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Your up-to-the-minute guide to London life, news, culture, pop-ups, and openings

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Pokémon GO: Where to find 30 of the best and rarest Pokémon in London

Pokémon masters of London! If you've gotten to that point where you wanna start building up a small army of level 1600 Vaporeons, then you should head out to some of our city's top attractions to nab the most coveted pokecritters in the land. Tentacool, Dratini, Electabuzz, Hitmonlee, Kabuto, Mankey, Snorlax, Mr. Mime and even the occasional Dragonite (YES DRAGONITE!) have been found chillaxin' at places like the Tower of London, inside Regent's Park, by the penguins at London Zoo and in the flowery gardens of Kensington Palace. So what are you waiting for? While there's no guaranteeing where the rarest of our little friends might spawn, here's all latest buzz on where to find and catch the best and rarest of Pokémon in London:  Dratini Luke Abrahams Where to find it: Tower Bridge, St.Katherine's Docks and the Tower of London are just some of the areas this cute little dragon-type Pokémon will show itself.   Mr. Mime   A photo posted by Things. People. Places. (@peterg153) on Jul 25, 2016 at 1:21pm PDT Where to find it: The most popular place to catch Mr. Mime is in between all the Warhols' and Pollocks' at the Tate Modern. Many Londoners have also reported that it's possible to catch this rare Pokémon at stations on the Jubilee line.  Dragonite   A photo posted by BUSH (@eyehatebush) on Jul 28, 2016 at 6:17am PDT   Where to find it: The most common place this powerful dragon-type Pokémon keeps popping up is by her Maj's fancy crown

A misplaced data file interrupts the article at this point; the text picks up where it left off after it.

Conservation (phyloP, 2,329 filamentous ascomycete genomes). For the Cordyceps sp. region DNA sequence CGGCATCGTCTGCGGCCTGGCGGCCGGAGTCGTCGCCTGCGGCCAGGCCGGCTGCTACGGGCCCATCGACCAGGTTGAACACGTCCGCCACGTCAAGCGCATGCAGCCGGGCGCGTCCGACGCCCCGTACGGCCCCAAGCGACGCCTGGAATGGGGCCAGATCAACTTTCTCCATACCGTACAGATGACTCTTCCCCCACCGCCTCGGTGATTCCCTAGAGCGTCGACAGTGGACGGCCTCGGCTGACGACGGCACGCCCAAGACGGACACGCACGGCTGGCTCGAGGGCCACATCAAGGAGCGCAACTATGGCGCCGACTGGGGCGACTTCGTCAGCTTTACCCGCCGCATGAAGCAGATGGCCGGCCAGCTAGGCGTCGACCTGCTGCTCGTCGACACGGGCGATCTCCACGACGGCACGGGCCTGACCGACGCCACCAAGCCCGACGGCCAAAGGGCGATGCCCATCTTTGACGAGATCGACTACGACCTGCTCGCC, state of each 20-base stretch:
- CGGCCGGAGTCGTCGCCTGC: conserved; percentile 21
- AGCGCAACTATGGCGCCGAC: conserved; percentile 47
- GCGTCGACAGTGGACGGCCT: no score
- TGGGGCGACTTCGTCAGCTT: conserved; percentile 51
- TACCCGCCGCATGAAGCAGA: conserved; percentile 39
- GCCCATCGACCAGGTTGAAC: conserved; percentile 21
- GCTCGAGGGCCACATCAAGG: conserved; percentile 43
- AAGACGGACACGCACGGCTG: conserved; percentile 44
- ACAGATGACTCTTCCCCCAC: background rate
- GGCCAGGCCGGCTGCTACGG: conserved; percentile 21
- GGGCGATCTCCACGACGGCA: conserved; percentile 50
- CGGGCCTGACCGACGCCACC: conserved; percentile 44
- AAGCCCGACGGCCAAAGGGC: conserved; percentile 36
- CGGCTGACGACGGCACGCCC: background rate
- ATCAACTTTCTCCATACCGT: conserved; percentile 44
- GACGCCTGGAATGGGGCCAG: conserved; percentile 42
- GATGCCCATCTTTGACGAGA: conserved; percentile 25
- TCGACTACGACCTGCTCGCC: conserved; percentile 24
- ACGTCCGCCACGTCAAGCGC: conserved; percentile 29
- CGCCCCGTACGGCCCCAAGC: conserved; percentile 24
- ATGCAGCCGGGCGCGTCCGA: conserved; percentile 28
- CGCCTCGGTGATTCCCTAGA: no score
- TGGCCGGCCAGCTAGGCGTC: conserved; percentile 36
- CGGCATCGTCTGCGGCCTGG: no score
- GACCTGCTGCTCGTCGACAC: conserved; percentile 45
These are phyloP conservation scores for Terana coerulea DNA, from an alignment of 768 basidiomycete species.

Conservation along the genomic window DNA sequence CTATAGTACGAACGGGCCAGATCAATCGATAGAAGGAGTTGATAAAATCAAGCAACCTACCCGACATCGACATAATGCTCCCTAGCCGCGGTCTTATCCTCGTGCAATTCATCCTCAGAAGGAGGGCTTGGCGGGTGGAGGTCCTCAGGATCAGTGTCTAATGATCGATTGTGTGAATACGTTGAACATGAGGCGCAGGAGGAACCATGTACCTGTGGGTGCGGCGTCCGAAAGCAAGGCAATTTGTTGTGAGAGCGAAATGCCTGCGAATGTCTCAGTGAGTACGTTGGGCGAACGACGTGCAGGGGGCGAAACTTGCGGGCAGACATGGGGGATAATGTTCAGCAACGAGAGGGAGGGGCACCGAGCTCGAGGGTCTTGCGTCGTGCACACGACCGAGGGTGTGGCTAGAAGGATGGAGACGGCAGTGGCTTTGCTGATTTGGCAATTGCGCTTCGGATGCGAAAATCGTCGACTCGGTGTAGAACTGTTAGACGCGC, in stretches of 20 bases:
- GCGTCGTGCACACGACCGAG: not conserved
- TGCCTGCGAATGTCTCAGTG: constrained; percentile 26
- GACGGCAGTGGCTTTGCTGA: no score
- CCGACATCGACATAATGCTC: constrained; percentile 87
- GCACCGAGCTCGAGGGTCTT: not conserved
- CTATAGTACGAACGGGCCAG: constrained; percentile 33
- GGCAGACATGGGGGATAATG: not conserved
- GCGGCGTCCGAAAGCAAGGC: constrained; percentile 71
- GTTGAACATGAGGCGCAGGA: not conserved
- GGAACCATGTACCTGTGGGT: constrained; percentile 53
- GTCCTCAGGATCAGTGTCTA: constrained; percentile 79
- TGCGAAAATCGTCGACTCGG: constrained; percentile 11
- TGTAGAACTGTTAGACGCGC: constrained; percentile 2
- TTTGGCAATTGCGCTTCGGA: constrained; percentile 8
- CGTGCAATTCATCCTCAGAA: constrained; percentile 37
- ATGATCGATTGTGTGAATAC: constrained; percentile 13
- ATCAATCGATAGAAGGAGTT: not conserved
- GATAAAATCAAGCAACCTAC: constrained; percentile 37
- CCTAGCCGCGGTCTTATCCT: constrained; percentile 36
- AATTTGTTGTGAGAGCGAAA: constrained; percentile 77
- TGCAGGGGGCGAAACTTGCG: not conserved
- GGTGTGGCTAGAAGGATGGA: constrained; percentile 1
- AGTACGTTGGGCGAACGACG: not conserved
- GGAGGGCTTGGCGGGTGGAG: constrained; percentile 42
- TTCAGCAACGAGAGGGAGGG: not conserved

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Why a foodie should walk down... Clerkenwell Road

Clerkenwell Road is part of a route linking east and west London, yet with its quiet passages and historic square it has the character of an intimate neighbourhood. It’s also home to a variety of foodie venues serving Clerkenwell’s creative community. Here's some of our favourites.   Bea’s of Bloomsbury and Banh Mi Bay on Theobold's Road   Bea’s of Bloomsbury Bea’s ‘cake boutique’ is the original tea room for this booming business. They make all their products on the premises; try their famous cupcakes, or the unique duffin (a cross between a doughnut and muffin). Or, indulge in their afternoon tea – a three-tier extravaganza of scones, cakes, treats and mini-baguettes.  As for Banh Mi Bay just down the road, baguettes come in different shapes and sizes at this Vietnamese restaurant, which has pioneered traditional banh mi baguettes in the UK. The French loaf was introduced to Vietnam during colonial times and has evolved into a light elongated roll with a crispy crust. Order a lemongrass chargrilled steak banh mi – it’s a brilliant twist on a steak sandwich.   Baguettes at Banh Mi Bay     Leather Lane Market This historical market offers a solid mix of street food faves, such as Crosstown Doughnuts, which started trading in the market in 2014. Their doughnuts have since gone viral, but despite their success, the business still has the vibe of a street market start-up.  Crosstown Doughnuts always sell out   Leather Lane is also home to the legendar